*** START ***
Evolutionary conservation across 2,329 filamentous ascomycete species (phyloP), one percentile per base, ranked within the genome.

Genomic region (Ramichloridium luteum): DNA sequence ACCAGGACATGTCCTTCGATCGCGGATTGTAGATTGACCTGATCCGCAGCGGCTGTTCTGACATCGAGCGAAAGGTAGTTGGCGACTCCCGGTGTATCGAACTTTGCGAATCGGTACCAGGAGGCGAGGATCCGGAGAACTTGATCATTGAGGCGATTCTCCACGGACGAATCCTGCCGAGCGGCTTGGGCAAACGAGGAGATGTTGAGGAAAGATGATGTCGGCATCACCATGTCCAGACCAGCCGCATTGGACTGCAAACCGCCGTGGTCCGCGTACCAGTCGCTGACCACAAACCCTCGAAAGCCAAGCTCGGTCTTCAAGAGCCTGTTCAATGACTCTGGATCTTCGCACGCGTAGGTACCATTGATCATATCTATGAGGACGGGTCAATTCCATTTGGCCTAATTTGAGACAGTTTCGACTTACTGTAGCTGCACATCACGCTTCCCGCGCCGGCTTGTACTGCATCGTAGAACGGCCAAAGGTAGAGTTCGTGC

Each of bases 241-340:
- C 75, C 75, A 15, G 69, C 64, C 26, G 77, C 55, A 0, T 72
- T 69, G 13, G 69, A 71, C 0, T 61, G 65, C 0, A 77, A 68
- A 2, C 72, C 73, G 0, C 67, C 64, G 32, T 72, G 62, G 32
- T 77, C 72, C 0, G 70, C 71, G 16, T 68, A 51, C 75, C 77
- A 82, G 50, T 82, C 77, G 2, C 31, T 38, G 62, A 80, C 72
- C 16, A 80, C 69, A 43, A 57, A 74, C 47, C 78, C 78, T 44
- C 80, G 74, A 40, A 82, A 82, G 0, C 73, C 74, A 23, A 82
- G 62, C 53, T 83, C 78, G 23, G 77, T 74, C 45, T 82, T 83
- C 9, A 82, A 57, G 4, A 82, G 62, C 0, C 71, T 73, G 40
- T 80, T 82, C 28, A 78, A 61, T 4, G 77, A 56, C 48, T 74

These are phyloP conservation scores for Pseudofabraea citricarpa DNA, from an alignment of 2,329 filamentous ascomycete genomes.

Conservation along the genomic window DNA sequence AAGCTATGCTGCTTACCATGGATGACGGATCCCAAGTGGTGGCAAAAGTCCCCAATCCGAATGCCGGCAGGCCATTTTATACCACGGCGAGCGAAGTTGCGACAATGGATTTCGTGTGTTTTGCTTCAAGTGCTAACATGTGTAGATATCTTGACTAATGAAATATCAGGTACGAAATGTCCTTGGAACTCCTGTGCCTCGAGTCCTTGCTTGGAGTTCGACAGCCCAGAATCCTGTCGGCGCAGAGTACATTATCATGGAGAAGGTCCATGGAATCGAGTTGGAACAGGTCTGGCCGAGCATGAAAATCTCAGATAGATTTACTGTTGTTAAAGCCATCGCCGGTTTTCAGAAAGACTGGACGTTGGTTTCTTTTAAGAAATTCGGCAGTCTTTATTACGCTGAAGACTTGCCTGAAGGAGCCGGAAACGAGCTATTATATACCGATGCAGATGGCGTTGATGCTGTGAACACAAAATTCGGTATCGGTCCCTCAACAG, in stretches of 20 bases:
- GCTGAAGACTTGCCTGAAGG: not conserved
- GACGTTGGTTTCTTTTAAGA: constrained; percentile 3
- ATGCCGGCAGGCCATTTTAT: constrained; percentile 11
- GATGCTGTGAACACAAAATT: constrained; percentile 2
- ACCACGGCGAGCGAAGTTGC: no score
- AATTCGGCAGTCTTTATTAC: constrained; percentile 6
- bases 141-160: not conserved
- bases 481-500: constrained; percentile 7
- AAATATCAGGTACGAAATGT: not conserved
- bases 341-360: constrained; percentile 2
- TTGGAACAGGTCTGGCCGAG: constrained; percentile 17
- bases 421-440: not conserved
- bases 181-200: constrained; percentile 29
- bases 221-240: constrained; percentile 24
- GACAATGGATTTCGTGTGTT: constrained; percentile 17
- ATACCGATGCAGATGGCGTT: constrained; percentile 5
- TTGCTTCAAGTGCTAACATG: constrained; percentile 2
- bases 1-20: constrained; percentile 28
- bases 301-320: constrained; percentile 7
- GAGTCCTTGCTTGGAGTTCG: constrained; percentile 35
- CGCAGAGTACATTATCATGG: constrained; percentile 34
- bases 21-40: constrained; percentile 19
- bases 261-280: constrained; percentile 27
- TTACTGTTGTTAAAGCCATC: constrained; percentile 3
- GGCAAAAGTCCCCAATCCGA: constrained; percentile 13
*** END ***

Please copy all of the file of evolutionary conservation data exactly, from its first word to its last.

Evolutionary conservation across 2,329 filamentous ascomycete species (phyloP), one percentile per base, ranked within the genome.

Genomic region (Ramichloridium luteum): DNA sequence ACCAGGACATGTCCTTCGATCGCGGATTGTAGATTGACCTGATCCGCAGCGGCTGTTCTGACATCGAGCGAAAGGTAGTTGGCGACTCCCGGTGTATCGAACTTTGCGAATCGGTACCAGGAGGCGAGGATCCGGAGAACTTGATCATTGAGGCGATTCTCCACGGACGAATCCTGCCGAGCGGCTTGGGCAAACGAGGAGATGTTGAGGAAAGATGATGTCGGCATCACCATGTCCAGACCAGCCGCATTGGACTGCAAACCGCCGTGGTCCGCGTACCAGTCGCTGACCACAAACCCTCGAAAGCCAAGCTCGGTCTTCAAGAGCCTGTTCAATGACTCTGGATCTTCGCACGCGTAGGTACCATTGATCATATCTATGAGGACGGGTCAATTCCATTTGGCCTAATTTGAGACAGTTTCGACTTACTGTAGCTGCACATCACGCTTCCCGCGCCGGCTTGTACTGCATCGTAGAACGGCCAAAGGTAGAGTTCGTGC

Each of bases 241-340:
- C 75, C 75, A 15, G 69, C 64, C 26, G 77, C 55, A 0, T 72
- T 69, G 13, G 69, A 71, C 0, T 61, G 65, C 0, A 77, A 68
- A 2, C 72, C 73, G 0, C 67, C 64, G 32, T 72, G 62, G 32
- T 77, C 72, C 0, G 70, C 71, G 16, T 68, A 51, C 75, C 77
- A 82, G 50, T 82, C 77, G 2, C 31, T 38, G 62, A 80, C 72
- C 16, A 80, C 69, A 43, A 57, A 74, C 47, C 78, C 78, T 44
- C 80, G 74, A 40, A 82, A 82, G 0, C 73, C 74, A 23, A 82
- G 62, C 53, T 83, C 78, G 23, G 77, T 74, C 45, T 82, T 83
- C 9, A 82, A 57, G 4, A 82, G 62, C 0, C 71, T 73, G 40
- T 80, T 82, C 28, A 78, A 61, T 4, G 77, A 56, C 48, T 74

These are phyloP conservation scores for Pseudofabraea citricarpa DNA, from an alignment of 2,329 filamentous ascomycete genomes.

Conservation along the genomic window DNA sequence AAGCTATGCTGCTTACCATGGATGACGGATCCCAAGTGGTGGCAAAAGTCCCCAATCCGAATGCCGGCAGGCCATTTTATACCACGGCGAGCGAAGTTGCGACAATGGATTTCGTGTGTTTTGCTTCAAGTGCTAACATGTGTAGATATCTTGACTAATGAAATATCAGGTACGAAATGTCCTTGGAACTCCTGTGCCTCGAGTCCTTGCTTGGAGTTCGACAGCCCAGAATCCTGTCGGCGCAGAGTACATTATCATGGAGAAGGTCCATGGAATCGAGTTGGAACAGGTCTGGCCGAGCATGAAAATCTCAGATAGATTTACTGTTGTTAAAGCCATCGCCGGTTTTCAGAAAGACTGGACGTTGGTTTCTTTTAAGAAATTCGGCAGTCTTTATTACGCTGAAGACTTGCCTGAAGGAGCCGGAAACGAGCTATTATATACCGATGCAGATGGCGTTGATGCTGTGAACACAAAATTCGGTATCGGTCCCTCAACAG, in stretches of 20 bases:
- GCTGAAGACTTGCCTGAAGG: not conserved
- GACGTTGGTTTCTTTTAAGA: constrained; percentile 3
- ATGCCGGCAGGCCATTTTAT: constrained; percentile 11
- GATGCTGTGAACACAAAATT: constrained; percentile 2
- ACCACGGCGAGCGAAGTTGC: no score
- AATTCGGCAGTCTTTATTAC: constrained; percentile 6
- bases 141-160: not conserved
- bases 481-500: constrained; percentile 7
- AAATATCAGGTACGAAATGT: not conserved
- bases 341-360: constrained; percentile 2
- TTGGAACAGGTCTGGCCGAG: constrained; percentile 17
- bases 421-440: not conserved
- bases 181-200: constrained; percentile 29
- bases 221-240: constrained; percentile 24
- GACAATGGATTTCGTGTGTT: constrained; percentile 17
- ATACCGATGCAGATGGCGTT: constrained; percentile 5
- TTGCTTCAAGTGCTAACATG: constrained; percentile 2
- bases 1-20: constrained; percentile 28
- bases 301-320: constrained; percentile 7
- GAGTCCTTGCTTGGAGTTCG: constrained; percentile 35
- CGCAGAGTACATTATCATGG: constrained; percentile 34
- bases 21-40: constrained; percentile 19
- bases 261-280: constrained; percentile 27
- TTACTGTTGTTAAAGCCATC: constrained; percentile 3
- GGCAAAAGTCCCCAATCCGA: constrained; percentile 13